Artists To Admire: David Maisel – who appears at the Annenberg Space for Photography on Thursday, May 20th

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David Maisel has dedicated two decades of his life to capturing aerial images centered on the impact of human interaction with our natural environment, which is a hell of a lot more than i’ve done. his photography appears to be a sublime abstract experience, a Rothko-esque exploration of color, line and shape, until you realize that the extended palette is the result of chemical pollutions unleashed on the landscape and the graphic elements are scars cut deep into the earth by crass mercantilism. if that’s too heavy for you, don’t worry, he relaxes with more personal projects. his Library of Dust series, for instance, explores the corrosive beauty of oxidizing canisters that are full of the unclaimed ashes of deceased mental patients from an abandoned mental asylum. fun! sure, it’s a little depressing, but it’s important work, and Maisel has an incredible eye for compositional detail with imagery that packs a helluva visual impact. pretty AND message-y… just like me.
Thursday, May 20th, the Annenberg Space for Photography is continuing it’s IRIS Nights Lecture Series with “Black Maps” – An Evening with David Maisel from 6.30 to 8pm. it’s free, so register for the night here and do it quickly because space fills up fast. more images and more information about Maisel from the Annenberg site after the jump.

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David MaiselFor more than twenty years, David Maisel has been making aerial photographs of sites of environmental impact. This extended series, called Black Maps, shows the undoing of the natural world by wide-scaled human intervention in the landscape. His images of zones where the natural order has been eradicated are both spectacular and horrifying. Although Maisel’s photographs evidence the devastation of these locations, they also transcribe interior, psychic landscapes—for, as otherworldly and surreal as these images appear, they depict shattered realities of our own making. The forms of environmental disquiet and degradation function on a metaphorical level, and the aerial perspective enables one to experience the landscape like a vast map of its undoing. Black Maps has unfolded in chapters, focusing on such subjects as strip-mines, clear-cuts, leaching fields, tailings ponds, and firestorms. The Lake Project (2001-2003) is comprised of images made in the vicinity of Owens Lake in California, which was drained and depleted to bring water to the desert city of Los Angeles, and which became an enormous environmental disaster in this process. Terminal Mirage (2003-2005) uses aerial images made at the site of the Great Salt Lake as a means to explore both abstraction and, as the curator Anne Tucker has written about this series, “the disturbingly engaging duality between beauty and repulsion.”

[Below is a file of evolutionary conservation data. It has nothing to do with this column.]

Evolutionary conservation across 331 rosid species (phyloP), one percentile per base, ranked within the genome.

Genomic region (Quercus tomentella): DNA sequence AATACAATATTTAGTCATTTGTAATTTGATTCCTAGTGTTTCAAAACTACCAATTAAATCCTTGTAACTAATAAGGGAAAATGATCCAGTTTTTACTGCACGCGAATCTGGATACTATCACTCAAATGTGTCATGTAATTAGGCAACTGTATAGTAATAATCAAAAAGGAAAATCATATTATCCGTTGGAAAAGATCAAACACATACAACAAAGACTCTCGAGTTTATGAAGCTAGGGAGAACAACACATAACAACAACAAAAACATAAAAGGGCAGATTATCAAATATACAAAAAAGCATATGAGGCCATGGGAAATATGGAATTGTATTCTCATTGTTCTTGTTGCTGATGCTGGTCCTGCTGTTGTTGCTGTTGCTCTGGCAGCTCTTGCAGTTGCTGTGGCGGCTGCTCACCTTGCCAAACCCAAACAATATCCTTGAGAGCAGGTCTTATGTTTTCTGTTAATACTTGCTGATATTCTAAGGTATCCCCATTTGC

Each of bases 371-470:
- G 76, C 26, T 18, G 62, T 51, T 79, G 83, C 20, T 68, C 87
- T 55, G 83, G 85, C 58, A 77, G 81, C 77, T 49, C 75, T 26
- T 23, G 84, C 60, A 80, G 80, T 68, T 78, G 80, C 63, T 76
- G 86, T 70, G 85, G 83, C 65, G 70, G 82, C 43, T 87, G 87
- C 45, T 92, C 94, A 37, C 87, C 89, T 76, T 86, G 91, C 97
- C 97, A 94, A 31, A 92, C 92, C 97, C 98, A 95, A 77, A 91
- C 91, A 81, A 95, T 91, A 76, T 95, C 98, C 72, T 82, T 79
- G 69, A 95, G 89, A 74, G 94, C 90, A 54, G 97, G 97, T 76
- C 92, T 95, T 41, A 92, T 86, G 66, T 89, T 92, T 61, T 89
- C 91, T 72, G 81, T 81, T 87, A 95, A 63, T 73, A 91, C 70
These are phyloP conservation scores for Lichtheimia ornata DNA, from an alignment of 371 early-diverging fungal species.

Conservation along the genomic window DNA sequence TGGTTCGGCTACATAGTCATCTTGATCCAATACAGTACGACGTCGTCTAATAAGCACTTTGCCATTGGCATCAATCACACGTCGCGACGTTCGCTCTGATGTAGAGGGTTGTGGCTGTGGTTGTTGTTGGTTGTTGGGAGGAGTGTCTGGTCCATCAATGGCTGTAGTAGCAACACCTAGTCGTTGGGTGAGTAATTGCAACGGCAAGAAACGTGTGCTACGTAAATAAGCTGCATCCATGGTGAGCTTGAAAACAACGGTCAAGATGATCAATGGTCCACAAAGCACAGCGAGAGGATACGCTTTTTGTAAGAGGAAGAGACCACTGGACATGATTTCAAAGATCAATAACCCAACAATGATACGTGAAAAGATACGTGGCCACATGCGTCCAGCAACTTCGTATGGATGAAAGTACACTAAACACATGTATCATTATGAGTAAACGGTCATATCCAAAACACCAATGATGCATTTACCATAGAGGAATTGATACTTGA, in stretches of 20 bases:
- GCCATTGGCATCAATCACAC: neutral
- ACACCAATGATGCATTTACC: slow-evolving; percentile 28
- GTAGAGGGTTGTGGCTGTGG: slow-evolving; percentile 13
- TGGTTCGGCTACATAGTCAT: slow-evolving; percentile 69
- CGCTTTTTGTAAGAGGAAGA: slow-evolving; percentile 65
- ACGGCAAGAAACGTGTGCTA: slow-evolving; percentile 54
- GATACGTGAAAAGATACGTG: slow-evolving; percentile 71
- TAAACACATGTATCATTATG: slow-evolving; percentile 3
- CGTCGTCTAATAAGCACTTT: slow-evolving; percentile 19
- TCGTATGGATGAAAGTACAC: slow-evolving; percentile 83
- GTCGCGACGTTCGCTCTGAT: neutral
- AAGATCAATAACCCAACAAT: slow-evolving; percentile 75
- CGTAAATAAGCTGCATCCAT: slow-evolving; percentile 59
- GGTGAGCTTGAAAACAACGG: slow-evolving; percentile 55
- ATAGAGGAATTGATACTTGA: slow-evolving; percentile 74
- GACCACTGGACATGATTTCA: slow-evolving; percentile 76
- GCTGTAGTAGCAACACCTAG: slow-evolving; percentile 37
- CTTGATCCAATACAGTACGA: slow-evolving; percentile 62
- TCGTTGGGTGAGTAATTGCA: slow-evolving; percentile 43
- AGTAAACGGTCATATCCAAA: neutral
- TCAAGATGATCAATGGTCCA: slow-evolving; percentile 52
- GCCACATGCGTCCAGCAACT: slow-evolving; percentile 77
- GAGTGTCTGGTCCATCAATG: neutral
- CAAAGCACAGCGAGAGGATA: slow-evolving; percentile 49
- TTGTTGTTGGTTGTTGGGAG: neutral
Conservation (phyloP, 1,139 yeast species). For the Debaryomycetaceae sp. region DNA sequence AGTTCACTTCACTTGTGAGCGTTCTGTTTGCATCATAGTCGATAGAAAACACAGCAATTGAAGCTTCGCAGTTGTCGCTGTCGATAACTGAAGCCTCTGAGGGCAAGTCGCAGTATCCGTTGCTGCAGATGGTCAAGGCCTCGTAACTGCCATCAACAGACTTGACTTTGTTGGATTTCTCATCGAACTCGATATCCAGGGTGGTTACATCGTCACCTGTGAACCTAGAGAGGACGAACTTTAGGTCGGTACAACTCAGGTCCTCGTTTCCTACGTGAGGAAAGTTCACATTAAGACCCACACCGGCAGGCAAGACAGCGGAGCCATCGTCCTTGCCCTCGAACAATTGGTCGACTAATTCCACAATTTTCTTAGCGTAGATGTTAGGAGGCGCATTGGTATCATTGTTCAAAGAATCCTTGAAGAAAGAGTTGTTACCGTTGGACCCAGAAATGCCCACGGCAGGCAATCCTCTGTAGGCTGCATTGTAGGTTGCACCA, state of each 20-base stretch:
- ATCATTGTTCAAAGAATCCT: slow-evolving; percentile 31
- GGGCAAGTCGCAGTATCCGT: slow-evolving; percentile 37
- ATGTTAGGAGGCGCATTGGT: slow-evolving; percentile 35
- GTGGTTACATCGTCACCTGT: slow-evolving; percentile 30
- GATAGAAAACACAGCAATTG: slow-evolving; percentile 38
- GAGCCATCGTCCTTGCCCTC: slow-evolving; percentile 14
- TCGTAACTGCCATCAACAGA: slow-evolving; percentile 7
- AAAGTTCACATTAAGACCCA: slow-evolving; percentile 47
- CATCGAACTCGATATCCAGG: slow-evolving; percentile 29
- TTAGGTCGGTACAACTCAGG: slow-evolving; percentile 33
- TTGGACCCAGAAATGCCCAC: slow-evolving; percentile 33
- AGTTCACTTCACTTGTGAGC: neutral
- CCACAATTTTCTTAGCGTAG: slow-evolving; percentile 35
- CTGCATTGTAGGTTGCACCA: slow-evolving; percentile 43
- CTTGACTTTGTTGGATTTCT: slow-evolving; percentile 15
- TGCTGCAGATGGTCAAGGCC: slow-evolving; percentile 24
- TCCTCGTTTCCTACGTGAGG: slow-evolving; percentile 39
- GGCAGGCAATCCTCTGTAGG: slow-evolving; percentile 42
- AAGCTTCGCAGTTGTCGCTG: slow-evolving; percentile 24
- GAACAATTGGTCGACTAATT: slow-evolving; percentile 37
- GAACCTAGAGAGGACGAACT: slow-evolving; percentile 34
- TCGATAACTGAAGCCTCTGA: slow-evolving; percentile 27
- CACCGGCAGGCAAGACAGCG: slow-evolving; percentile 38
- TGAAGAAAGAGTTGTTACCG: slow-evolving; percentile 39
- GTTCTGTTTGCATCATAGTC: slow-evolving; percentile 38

David Maisel was born in New York City in 1961. He received his BA from Princeton University and his MFA from California College of the Arts, in addition to study at the Graduate School of Design at Harvard University. He was a 2007 Visiting Scholar at the Getty Research Institute, and a 2008 Artist in Residence at the Headlands Center for the Arts. Maisel is represented in the permanent collections of the Metropolitan Museum of Art, the Los Angeles County Museum of Art, the Brooklyn Museum of Art, and others. His monograph The Lake Project(Nazraeli Press, 2004), was selected as one of the Top 25 Photography Books of 2004 by the critic Vince Aletti. His second monograph, Oblivion (Nazraeli Press, 2006), depicts tonally-reversed black and white aerial views of Los Angeles.

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